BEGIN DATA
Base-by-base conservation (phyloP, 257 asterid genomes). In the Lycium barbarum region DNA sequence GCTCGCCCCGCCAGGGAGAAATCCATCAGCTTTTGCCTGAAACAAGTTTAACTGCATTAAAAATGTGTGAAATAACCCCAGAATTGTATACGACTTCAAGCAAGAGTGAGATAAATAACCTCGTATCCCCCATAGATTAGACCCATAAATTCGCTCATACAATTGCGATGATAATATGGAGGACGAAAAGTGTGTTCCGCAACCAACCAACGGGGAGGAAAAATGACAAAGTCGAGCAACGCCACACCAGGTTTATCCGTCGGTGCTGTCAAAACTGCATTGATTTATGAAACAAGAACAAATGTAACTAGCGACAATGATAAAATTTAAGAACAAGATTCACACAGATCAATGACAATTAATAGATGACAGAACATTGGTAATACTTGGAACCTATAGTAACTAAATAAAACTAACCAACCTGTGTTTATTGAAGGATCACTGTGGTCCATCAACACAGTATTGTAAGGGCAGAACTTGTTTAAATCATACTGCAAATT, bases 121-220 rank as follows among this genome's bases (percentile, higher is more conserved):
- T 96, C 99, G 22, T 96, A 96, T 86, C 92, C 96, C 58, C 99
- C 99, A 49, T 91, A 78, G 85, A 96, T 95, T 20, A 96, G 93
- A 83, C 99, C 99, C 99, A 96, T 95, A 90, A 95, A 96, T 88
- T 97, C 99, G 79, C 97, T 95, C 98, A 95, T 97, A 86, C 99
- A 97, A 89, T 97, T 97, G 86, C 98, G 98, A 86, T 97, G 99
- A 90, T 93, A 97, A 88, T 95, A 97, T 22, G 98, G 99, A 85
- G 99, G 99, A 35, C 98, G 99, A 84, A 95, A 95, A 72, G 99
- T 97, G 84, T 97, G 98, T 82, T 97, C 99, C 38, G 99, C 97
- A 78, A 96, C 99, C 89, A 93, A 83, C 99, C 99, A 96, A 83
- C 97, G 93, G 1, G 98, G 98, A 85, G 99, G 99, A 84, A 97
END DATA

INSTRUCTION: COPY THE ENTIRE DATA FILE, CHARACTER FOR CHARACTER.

Base-by-base conservation (phyloP, 257 asterid genomes). In the Lycium barbarum region DNA sequence GCTCGCCCCGCCAGGGAGAAATCCATCAGCTTTTGCCTGAAACAAGTTTAACTGCATTAAAAATGTGTGAAATAACCCCAGAATTGTATACGACTTCAAGCAAGAGTGAGATAAATAACCTCGTATCCCCCATAGATTAGACCCATAAATTCGCTCATACAATTGCGATGATAATATGGAGGACGAAAAGTGTGTTCCGCAACCAACCAACGGGGAGGAAAAATGACAAAGTCGAGCAACGCCACACCAGGTTTATCCGTCGGTGCTGTCAAAACTGCATTGATTTATGAAACAAGAACAAATGTAACTAGCGACAATGATAAAATTTAAGAACAAGATTCACACAGATCAATGACAATTAATAGATGACAGAACATTGGTAATACTTGGAACCTATAGTAACTAAATAAAACTAACCAACCTGTGTTTATTGAAGGATCACTGTGGTCCATCAACACAGTATTGTAAGGGCAGAACTTGTTTAAATCATACTGCAAATT, bases 121-220 rank as follows among this genome's bases (percentile, higher is more conserved):
- T 96, C 99, G 22, T 96, A 96, T 86, C 92, C 96, C 58, C 99
- C 99, A 49, T 91, A 78, G 85, A 96, T 95, T 20, A 96, G 93
- A 83, C 99, C 99, C 99, A 96, T 95, A 90, A 95, A 96, T 88
- T 97, C 99, G 79, C 97, T 95, C 98, A 95, T 97, A 86, C 99
- A 97, A 89, T 97, T 97, G 86, C 98, G 98, A 86, T 97, G 99
- A 90, T 93, A 97, A 88, T 95, A 97, T 22, G 98, G 99, A 85
- G 99, G 99, A 35, C 98, G 99, A 84, A 95, A 95, A 72, G 99
- T 97, G 84, T 97, G 98, T 82, T 97, C 99, C 38, G 99, C 97
- A 78, A 96, C 99, C 89, A 93, A 83, C 99, C 99, A 96, A 83
- C 97, G 93, G 1, G 98, G 98, A 85, G 99, G 99, A 84, A 97